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Portable Scanner for Recipes

Posted by triciae (My Page) on
Tue, Dec 6, 11 at 7:46

This little gadget is the TSV on the Q.

I've got drawers filled with recipes I've cut from magazines, jotted down on a scrap of paper, etc. that are too time consuming to get typed into my cookbook software.

I like this scanner 'cause it's portable (runs on a couple batteries) but also plugs in so not dependent on batteries. I can sit somewhere comfortable & scan away later transfering them to the computer. It's worth the cost, to me, to get rid of all the pieces of paper!

Obviously, a lot more uses other than recipes but I know I'm not the only one with piles of magazine clippings laying around. :)

/tricia (I got purple!)

Here is a link that might be useful: Scanner - TSV (Tues. 12/06/11 on the Q)

Follow-Up Postings:

RE: Portable Scanner for Recipes

I assume they sold out since I can't access the page. I tried scanning in some recipes but quit. Too much hassle, takes too much room for the graphics and can't manipulate or copy the recipe to email, post or the like. Great if it works for you but just be sure you're backing it up. It'd be disappointing to spend all that time and effort only to lose it to a dead hard drive.

RE: Portable Scanner for Recipes

Thanks for passing this along. I usually take a picture with my iphone which syncs to Picasa. (Not perfect, but mostly works.)

RE: Portable Scanner for Recipes

This is one I saw that looks interesting. It combinds a sheet scanner and a portable wand scanner.

Here is a link that might be useful: Pandigital 2-in-1 Portable Wand & Feed Scanner

RE: Portable Scanner for Recipes

Does the software come with OCR? If it does, you don't have to re-type the recipes.


(Optical Character Reader)

RE: Portable Scanner for Recipes

I am finding more and more that everything is on the net. I do clip/tear out from magazines etc., but later I'll go find the recipe itself, sometimes from the original source, with a few clicks. Then I can save it as a link, cut/paste to a document, print it out on an 8x11 sheet, etc.

I agree that crashed hard drives can be a problem - that;s what backing up is supposed to avoid. One can also save files in cyberspace, like 'clippings' right here, or via web based applications (I use my gmail, available anywhere)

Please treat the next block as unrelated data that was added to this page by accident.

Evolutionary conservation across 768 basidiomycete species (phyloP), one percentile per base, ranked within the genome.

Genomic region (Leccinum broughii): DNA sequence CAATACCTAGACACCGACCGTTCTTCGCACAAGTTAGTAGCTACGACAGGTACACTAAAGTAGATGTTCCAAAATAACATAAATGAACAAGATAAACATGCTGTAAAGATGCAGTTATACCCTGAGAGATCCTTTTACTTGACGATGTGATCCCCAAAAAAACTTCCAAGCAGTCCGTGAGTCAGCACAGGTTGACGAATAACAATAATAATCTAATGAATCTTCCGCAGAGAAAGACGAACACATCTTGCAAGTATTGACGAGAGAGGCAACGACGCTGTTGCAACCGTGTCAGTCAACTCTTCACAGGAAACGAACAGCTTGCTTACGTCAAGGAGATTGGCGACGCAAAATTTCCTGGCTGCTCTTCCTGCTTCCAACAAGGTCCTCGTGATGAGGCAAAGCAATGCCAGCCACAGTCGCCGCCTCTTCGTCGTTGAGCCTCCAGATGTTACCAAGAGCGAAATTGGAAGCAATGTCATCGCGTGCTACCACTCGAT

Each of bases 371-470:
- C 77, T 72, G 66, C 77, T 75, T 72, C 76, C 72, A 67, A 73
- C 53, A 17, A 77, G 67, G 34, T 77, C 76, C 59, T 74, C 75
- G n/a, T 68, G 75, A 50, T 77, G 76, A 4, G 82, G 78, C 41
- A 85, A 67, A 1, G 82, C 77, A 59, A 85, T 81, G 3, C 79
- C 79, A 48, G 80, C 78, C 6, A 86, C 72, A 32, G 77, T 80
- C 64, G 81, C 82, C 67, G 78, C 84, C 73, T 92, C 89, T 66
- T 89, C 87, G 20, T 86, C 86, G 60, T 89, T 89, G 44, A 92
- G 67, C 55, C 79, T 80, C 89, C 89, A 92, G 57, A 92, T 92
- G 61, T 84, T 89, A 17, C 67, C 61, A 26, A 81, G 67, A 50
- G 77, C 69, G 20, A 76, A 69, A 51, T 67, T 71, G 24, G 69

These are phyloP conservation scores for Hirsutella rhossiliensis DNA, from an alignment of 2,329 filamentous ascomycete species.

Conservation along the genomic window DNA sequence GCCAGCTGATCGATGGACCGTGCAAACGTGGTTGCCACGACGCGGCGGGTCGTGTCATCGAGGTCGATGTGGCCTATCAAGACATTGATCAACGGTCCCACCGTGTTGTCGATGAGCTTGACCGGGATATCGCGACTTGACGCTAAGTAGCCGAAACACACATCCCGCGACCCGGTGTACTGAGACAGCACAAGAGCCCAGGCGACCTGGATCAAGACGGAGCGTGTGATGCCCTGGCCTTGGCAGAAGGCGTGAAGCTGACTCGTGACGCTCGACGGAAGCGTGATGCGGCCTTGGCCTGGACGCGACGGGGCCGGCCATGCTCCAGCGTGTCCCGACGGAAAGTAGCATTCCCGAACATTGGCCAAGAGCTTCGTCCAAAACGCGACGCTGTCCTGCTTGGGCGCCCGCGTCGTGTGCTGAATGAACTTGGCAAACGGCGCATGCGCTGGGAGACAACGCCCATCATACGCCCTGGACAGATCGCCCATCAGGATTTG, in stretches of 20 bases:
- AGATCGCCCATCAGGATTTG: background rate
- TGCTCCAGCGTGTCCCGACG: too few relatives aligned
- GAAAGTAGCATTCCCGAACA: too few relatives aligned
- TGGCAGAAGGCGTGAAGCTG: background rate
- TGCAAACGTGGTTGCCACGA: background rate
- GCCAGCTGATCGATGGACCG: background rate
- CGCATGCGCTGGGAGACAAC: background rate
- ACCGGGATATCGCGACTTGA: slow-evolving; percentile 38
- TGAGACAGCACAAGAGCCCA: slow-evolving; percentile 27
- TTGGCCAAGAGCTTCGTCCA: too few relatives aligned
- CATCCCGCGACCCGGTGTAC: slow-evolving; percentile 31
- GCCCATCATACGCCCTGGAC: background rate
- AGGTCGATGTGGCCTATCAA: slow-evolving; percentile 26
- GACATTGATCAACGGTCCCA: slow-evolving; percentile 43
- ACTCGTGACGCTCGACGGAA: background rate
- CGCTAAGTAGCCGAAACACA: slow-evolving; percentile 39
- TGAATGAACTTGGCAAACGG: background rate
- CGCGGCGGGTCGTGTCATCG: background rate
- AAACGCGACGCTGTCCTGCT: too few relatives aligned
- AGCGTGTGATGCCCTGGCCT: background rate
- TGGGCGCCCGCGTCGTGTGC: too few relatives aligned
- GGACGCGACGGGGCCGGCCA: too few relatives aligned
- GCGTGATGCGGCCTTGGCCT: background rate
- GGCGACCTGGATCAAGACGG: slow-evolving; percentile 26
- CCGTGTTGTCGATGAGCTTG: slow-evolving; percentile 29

Sure is a cute gadget, I'm sure there are other uses for it.

RE: Portable Scanner for Recipes

I haven't gotten one yet, but keep planning to get one of those wands to scan all of the photos that my mom put in those sticky-type photo albums years ago.

RE: Portable Scanner for Recipes

I use the C6 Click-Free for back-up. It copies all files including photos, music, word documents, recipe software, genealogy, videos, all software, & your operating system all by its little self. I absolutely love it. When we got our new computer a few months ago, it was so easy to transfer everything from Click-Free to the new machine. You can even manage iPods, etc.

I've got the red one 'cause I wasn't fast enough and purple was sold out. :(


Here is a link that might be useful: C6 Click-Free

RE: Portable Scanner for Recipes

And for recipes when traveling to family and friends! Or family photos at the same time! I want one just for that. It takes up very little space and weighs almost nothing, so it would be great for the motor home.


RE: Portable Scanner for Recipes

I have a great free scanning app on my iPhone. I never used it for recipes (usually receipts when I'm traveling for work) but now that you mention it, it work great for that purpose.

RE: Portable Scanner for Recipes

There are OCR (optical character recognition) apps for the iPhone, and I'm sure for Android smartphones too. I tried one, "Image To Text". Installed it (free), took a picture of the article I was reading, the app emailed it to me in plain text, near-perfect recognition. See below, only two errors I notice. I imagine it will handle recipes too, though you might have to insert line breaks and indents and so on, before it's a fully formatted "recipe".

Times are getting tougher for some of
Japan's regional power monopolies
KYUSHU and Kansai, Japan's two most
.nuclear-dependent regions, are brac-
ing for a bitter winter. Citizens of both ar-
eas, many of them elderly, have been ad-
vised that they may have to turn down the
heating because of shortages of nuclear
power. It will be another hardship in an al-
ready trying year; after the March nth nuc-
lear disaster they had to swelter through
the summer with restrictions on air condi-
tioning. But this time it is not just tepco,
operator of the stricken nuclear power
plant in Fukushima, that"

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